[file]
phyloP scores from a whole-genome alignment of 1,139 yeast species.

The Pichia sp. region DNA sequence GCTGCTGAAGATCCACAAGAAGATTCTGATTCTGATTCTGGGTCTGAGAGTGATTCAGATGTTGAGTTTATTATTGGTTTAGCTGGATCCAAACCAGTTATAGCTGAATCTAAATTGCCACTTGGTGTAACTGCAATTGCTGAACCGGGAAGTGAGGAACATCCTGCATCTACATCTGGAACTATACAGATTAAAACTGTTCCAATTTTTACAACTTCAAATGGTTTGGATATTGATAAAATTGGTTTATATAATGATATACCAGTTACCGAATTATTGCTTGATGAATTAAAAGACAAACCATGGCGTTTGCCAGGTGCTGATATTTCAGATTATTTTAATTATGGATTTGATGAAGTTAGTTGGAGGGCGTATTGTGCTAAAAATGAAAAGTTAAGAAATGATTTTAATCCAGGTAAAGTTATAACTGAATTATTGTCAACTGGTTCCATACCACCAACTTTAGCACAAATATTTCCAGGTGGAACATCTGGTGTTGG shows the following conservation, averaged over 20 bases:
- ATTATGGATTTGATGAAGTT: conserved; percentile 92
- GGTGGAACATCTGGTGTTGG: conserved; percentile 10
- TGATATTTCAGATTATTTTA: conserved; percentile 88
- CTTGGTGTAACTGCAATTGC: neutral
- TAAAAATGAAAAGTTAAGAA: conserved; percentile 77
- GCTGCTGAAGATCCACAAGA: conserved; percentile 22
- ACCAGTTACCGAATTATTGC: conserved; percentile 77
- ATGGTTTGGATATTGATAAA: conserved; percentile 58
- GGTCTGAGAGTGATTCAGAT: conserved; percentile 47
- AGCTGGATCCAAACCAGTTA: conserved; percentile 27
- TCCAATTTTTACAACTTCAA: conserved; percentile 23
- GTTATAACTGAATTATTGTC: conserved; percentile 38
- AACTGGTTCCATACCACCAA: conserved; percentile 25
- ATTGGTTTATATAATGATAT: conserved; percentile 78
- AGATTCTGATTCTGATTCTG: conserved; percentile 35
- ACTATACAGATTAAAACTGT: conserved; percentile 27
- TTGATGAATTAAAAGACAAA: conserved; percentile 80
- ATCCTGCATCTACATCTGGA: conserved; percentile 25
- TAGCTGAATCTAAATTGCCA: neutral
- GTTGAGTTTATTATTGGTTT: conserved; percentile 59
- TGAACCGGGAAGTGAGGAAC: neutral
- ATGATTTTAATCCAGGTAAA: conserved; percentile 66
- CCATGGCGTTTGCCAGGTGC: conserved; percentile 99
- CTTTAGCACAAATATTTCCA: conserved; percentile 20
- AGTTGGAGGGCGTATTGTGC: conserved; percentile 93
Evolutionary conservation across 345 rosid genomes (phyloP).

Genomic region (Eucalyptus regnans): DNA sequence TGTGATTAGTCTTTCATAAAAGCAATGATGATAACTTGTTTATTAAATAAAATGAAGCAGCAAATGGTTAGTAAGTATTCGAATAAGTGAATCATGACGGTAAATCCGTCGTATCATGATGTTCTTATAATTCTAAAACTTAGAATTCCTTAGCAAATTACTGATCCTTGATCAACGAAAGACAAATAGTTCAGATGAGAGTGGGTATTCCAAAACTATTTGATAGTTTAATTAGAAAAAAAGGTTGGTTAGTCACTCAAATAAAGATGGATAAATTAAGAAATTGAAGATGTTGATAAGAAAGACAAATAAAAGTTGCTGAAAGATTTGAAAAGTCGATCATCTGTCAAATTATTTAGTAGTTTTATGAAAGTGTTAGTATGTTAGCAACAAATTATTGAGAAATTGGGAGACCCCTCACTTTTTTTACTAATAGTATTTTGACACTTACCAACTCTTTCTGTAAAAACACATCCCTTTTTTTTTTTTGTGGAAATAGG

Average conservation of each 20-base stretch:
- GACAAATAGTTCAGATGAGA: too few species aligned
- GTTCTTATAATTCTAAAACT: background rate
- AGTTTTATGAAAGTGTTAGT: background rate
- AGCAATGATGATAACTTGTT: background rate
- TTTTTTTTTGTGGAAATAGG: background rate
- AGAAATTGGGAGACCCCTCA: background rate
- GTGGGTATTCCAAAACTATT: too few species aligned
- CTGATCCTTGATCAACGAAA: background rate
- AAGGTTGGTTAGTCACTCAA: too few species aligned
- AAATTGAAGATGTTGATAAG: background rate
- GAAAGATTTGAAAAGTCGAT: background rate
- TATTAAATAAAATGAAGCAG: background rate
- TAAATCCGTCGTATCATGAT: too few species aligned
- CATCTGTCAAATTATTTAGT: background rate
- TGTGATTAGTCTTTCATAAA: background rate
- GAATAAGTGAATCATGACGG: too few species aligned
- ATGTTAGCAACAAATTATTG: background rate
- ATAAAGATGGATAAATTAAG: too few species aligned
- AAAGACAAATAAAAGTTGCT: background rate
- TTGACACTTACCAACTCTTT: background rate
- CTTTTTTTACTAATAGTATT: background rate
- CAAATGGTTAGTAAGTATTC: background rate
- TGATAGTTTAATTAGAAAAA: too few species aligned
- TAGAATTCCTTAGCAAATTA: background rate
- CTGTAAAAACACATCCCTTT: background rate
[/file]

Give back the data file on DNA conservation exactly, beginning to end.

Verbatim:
phyloP scores from a whole-genome alignment of 1,139 yeast species.

The Pichia sp. region DNA sequence GCTGCTGAAGATCCACAAGAAGATTCTGATTCTGATTCTGGGTCTGAGAGTGATTCAGATGTTGAGTTTATTATTGGTTTAGCTGGATCCAAACCAGTTATAGCTGAATCTAAATTGCCACTTGGTGTAACTGCAATTGCTGAACCGGGAAGTGAGGAACATCCTGCATCTACATCTGGAACTATACAGATTAAAACTGTTCCAATTTTTACAACTTCAAATGGTTTGGATATTGATAAAATTGGTTTATATAATGATATACCAGTTACCGAATTATTGCTTGATGAATTAAAAGACAAACCATGGCGTTTGCCAGGTGCTGATATTTCAGATTATTTTAATTATGGATTTGATGAAGTTAGTTGGAGGGCGTATTGTGCTAAAAATGAAAAGTTAAGAAATGATTTTAATCCAGGTAAAGTTATAACTGAATTATTGTCAACTGGTTCCATACCACCAACTTTAGCACAAATATTTCCAGGTGGAACATCTGGTGTTGG shows the following conservation, averaged over 20 bases:
- ATTATGGATTTGATGAAGTT: conserved; percentile 92
- GGTGGAACATCTGGTGTTGG: conserved; percentile 10
- TGATATTTCAGATTATTTTA: conserved; percentile 88
- CTTGGTGTAACTGCAATTGC: neutral
- TAAAAATGAAAAGTTAAGAA: conserved; percentile 77
- GCTGCTGAAGATCCACAAGA: conserved; percentile 22
- ACCAGTTACCGAATTATTGC: conserved; percentile 77
- ATGGTTTGGATATTGATAAA: conserved; percentile 58
- GGTCTGAGAGTGATTCAGAT: conserved; percentile 47
- AGCTGGATCCAAACCAGTTA: conserved; percentile 27
- TCCAATTTTTACAACTTCAA: conserved; percentile 23
- GTTATAACTGAATTATTGTC: conserved; percentile 38
- AACTGGTTCCATACCACCAA: conserved; percentile 25
- ATTGGTTTATATAATGATAT: conserved; percentile 78
- AGATTCTGATTCTGATTCTG: conserved; percentile 35
- ACTATACAGATTAAAACTGT: conserved; percentile 27
- TTGATGAATTAAAAGACAAA: conserved; percentile 80
- ATCCTGCATCTACATCTGGA: conserved; percentile 25
- TAGCTGAATCTAAATTGCCA: neutral
- GTTGAGTTTATTATTGGTTT: conserved; percentile 59
- TGAACCGGGAAGTGAGGAAC: neutral
- ATGATTTTAATCCAGGTAAA: conserved; percentile 66
- CCATGGCGTTTGCCAGGTGC: conserved; percentile 99
- CTTTAGCACAAATATTTCCA: conserved; percentile 20
- AGTTGGAGGGCGTATTGTGC: conserved; percentile 93
Evolutionary conservation across 345 rosid genomes (phyloP).

Genomic region (Eucalyptus regnans): DNA sequence TGTGATTAGTCTTTCATAAAAGCAATGATGATAACTTGTTTATTAAATAAAATGAAGCAGCAAATGGTTAGTAAGTATTCGAATAAGTGAATCATGACGGTAAATCCGTCGTATCATGATGTTCTTATAATTCTAAAACTTAGAATTCCTTAGCAAATTACTGATCCTTGATCAACGAAAGACAAATAGTTCAGATGAGAGTGGGTATTCCAAAACTATTTGATAGTTTAATTAGAAAAAAAGGTTGGTTAGTCACTCAAATAAAGATGGATAAATTAAGAAATTGAAGATGTTGATAAGAAAGACAAATAAAAGTTGCTGAAAGATTTGAAAAGTCGATCATCTGTCAAATTATTTAGTAGTTTTATGAAAGTGTTAGTATGTTAGCAACAAATTATTGAGAAATTGGGAGACCCCTCACTTTTTTTACTAATAGTATTTTGACACTTACCAACTCTTTCTGTAAAAACACATCCCTTTTTTTTTTTTGTGGAAATAGG

Average conservation of each 20-base stretch:
- GACAAATAGTTCAGATGAGA: too few species aligned
- GTTCTTATAATTCTAAAACT: background rate
- AGTTTTATGAAAGTGTTAGT: background rate
- AGCAATGATGATAACTTGTT: background rate
- TTTTTTTTTGTGGAAATAGG: background rate
- AGAAATTGGGAGACCCCTCA: background rate
- GTGGGTATTCCAAAACTATT: too few species aligned
- CTGATCCTTGATCAACGAAA: background rate
- AAGGTTGGTTAGTCACTCAA: too few species aligned
- AAATTGAAGATGTTGATAAG: background rate
- GAAAGATTTGAAAAGTCGAT: background rate
- TATTAAATAAAATGAAGCAG: background rate
- TAAATCCGTCGTATCATGAT: too few species aligned
- CATCTGTCAAATTATTTAGT: background rate
- TGTGATTAGTCTTTCATAAA: background rate
- GAATAAGTGAATCATGACGG: too few species aligned
- ATGTTAGCAACAAATTATTG: background rate
- ATAAAGATGGATAAATTAAG: too few species aligned
- AAAGACAAATAAAAGTTGCT: background rate
- TTGACACTTACCAACTCTTT: background rate
- CTTTTTTTACTAATAGTATT: background rate
- CAAATGGTTAGTAAGTATTC: background rate
- TGATAGTTTAATTAGAAAAA: too few species aligned
- TAGAATTCCTTAGCAAATTA: background rate
- CTGTAAAAACACATCCCTTT: background rate